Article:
Leaders today face many challenges: complex, uncertain and volatile environments. The usual way of doing business has changed because connections between people are becoming more important than formal organisational structures (Horney, Pasmore, & O’Shea, 2010). Leadership theory acknowledges that leaders do not lead in a social vacuum, but are embedded in systems of social networks (Mehra, Dixon, Brass, & Robertson, 2006a) and that there are significant challenges in getting diverse people to collaborate effectively (Cross, Borgatti, & Parker, 2002). New perspectives on the nature of leadership indicate that it is an inherently relational, social and collaborative process, pointing to the importance of team-based leadership (Day, 2001; George, 2010; Hoppe & Reinelt, 2010).

Despite the need for team-based leadership, the focus in the last few years has been on individual leader development, at the expense of developing collective leadership entities such as teams (Hawkins, 2014). Senge (2006) argues that team learning is vital, because when teams learn, besides producing extraordinary results, individual members grow more than they would as individuals. In addition, organisational learning takes place when teams learn. Working effectively as a team has challenges, however, and teams often struggle with silo mentality (individuals functioning autonomously), which negatively affects intra- and inter-group relations (Cilliers & Greyvenstein, 2012).

There are several important reasons for implementing team-based working, including that teams are the best way to enact organisational strategy, enable organisations to speedily develop products and services cost effectively, enable organisations to learn (and retain learning) more effectively and promote creativity and innovation through the cross-fertilisation of ideas (Cohen & Bailey, 1996). For teams to be effective, however, certain skills are required including the social skills of active listening, communication, social perceptiveness, self-monitoring, altruism and warmth and cooperation (Woods & West, 2010). Selecting team members for these skills, or coaching them to develop these skills, could lead to a higher likelihood of team effectiveness (Hawkins, 2014, p. 36; Katzenbach & Smith, 1993, p. 45).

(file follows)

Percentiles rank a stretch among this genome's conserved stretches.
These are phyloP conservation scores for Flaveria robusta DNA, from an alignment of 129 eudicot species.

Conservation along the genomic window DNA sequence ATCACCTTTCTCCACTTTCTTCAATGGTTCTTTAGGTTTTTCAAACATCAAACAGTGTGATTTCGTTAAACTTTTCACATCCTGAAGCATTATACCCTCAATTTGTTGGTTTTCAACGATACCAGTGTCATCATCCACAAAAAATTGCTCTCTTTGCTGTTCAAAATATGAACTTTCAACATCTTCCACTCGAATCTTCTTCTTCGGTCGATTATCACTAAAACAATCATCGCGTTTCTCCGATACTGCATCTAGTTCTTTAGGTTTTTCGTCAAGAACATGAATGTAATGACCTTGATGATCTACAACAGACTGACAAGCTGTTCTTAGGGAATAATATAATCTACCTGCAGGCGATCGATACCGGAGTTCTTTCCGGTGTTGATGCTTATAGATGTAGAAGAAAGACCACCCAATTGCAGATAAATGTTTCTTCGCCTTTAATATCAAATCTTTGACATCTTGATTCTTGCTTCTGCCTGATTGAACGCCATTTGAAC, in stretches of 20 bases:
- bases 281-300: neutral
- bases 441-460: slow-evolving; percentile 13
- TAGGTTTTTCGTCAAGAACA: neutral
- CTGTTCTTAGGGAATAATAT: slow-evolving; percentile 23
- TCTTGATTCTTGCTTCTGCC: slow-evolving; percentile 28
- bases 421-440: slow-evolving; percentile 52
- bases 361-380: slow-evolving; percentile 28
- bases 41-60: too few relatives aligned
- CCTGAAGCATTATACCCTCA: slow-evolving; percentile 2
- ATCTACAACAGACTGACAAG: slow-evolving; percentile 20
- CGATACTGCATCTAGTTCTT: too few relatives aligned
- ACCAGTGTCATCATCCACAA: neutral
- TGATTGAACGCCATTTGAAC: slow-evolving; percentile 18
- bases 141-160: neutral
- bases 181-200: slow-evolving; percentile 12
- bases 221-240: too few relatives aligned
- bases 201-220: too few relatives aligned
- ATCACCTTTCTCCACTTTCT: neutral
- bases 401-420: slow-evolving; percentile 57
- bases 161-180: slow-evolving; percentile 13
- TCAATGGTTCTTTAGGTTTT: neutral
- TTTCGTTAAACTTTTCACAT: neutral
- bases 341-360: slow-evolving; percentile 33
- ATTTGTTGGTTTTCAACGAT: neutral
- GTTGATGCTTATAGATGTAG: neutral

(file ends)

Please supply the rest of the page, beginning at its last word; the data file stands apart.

Coaching, in general, has emerged as an important tool for organisational learning and development (Motsoaledi & Cilliers, 2012; O’Connor & Cavanagh, 2017). The focus of coaching research has traditionally been on individual outcomes. Individual coaching has been shown to improve intrapersonal awareness and functioning, reduce workplace stress, enhance individual performance and enable dialogue and communication (Cilliers, 2011; Kauffman & Coutu, 2009; Kombarakaran, Yang, Baker, & Fernandes, 2008). Very little research, however, has been conducted on the impact of team coaching on communication flow, relationships and the general wellness of others in the organisational system, and how these aspects help solve business issues (O’Connor & Cavanagh, 2013).